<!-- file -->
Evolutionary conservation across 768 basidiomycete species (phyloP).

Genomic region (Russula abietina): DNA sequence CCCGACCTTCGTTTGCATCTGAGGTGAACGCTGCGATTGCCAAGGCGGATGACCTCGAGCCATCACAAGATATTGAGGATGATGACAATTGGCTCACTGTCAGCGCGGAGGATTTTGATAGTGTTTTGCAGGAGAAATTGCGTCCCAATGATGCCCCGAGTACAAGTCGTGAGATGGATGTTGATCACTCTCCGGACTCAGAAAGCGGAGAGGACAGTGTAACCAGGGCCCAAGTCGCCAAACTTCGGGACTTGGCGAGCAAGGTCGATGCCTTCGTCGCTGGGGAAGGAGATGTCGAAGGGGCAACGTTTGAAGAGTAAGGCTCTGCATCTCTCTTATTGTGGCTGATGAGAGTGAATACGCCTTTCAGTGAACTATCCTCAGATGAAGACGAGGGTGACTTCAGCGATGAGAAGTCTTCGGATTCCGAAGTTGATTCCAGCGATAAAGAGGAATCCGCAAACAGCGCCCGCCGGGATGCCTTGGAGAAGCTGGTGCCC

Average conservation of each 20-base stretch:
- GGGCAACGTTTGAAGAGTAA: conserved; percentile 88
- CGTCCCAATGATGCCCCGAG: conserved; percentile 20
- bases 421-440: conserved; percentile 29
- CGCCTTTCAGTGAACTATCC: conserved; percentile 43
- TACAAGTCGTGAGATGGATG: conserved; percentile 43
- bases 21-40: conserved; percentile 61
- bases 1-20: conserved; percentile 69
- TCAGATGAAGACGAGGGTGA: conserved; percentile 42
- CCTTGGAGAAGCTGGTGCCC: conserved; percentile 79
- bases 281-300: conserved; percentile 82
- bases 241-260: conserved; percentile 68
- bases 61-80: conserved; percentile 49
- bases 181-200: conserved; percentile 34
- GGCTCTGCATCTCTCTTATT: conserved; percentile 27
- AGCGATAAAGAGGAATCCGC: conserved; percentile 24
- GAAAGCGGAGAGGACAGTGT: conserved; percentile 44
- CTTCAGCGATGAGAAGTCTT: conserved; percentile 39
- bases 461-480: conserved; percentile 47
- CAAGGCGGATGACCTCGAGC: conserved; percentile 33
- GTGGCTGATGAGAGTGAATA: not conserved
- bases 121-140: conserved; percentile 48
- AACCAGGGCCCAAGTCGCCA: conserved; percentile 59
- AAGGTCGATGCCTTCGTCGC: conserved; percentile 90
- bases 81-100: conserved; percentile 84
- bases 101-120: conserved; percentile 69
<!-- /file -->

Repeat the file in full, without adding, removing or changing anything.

Evolutionary conservation across 768 basidiomycete species (phyloP).

Genomic region (Russula abietina): DNA sequence CCCGACCTTCGTTTGCATCTGAGGTGAACGCTGCGATTGCCAAGGCGGATGACCTCGAGCCATCACAAGATATTGAGGATGATGACAATTGGCTCACTGTCAGCGCGGAGGATTTTGATAGTGTTTTGCAGGAGAAATTGCGTCCCAATGATGCCCCGAGTACAAGTCGTGAGATGGATGTTGATCACTCTCCGGACTCAGAAAGCGGAGAGGACAGTGTAACCAGGGCCCAAGTCGCCAAACTTCGGGACTTGGCGAGCAAGGTCGATGCCTTCGTCGCTGGGGAAGGAGATGTCGAAGGGGCAACGTTTGAAGAGTAAGGCTCTGCATCTCTCTTATTGTGGCTGATGAGAGTGAATACGCCTTTCAGTGAACTATCCTCAGATGAAGACGAGGGTGACTTCAGCGATGAGAAGTCTTCGGATTCCGAAGTTGATTCCAGCGATAAAGAGGAATCCGCAAACAGCGCCCGCCGGGATGCCTTGGAGAAGCTGGTGCCC

Average conservation of each 20-base stretch:
- GGGCAACGTTTGAAGAGTAA: conserved; percentile 88
- CGTCCCAATGATGCCCCGAG: conserved; percentile 20
- bases 421-440: conserved; percentile 29
- CGCCTTTCAGTGAACTATCC: conserved; percentile 43
- TACAAGTCGTGAGATGGATG: conserved; percentile 43
- bases 21-40: conserved; percentile 61
- bases 1-20: conserved; percentile 69
- TCAGATGAAGACGAGGGTGA: conserved; percentile 42
- CCTTGGAGAAGCTGGTGCCC: conserved; percentile 79
- bases 281-300: conserved; percentile 82
- bases 241-260: conserved; percentile 68
- bases 61-80: conserved; percentile 49
- bases 181-200: conserved; percentile 34
- GGCTCTGCATCTCTCTTATT: conserved; percentile 27
- AGCGATAAAGAGGAATCCGC: conserved; percentile 24
- GAAAGCGGAGAGGACAGTGT: conserved; percentile 44
- CTTCAGCGATGAGAAGTCTT: conserved; percentile 39
- bases 461-480: conserved; percentile 47
- CAAGGCGGATGACCTCGAGC: conserved; percentile 33
- GTGGCTGATGAGAGTGAATA: not conserved
- bases 121-140: conserved; percentile 48
- AACCAGGGCCCAAGTCGCCA: conserved; percentile 59
- AAGGTCGATGCCTTCGTCGC: conserved; percentile 90
- bases 81-100: conserved; percentile 84
- bases 101-120: conserved; percentile 69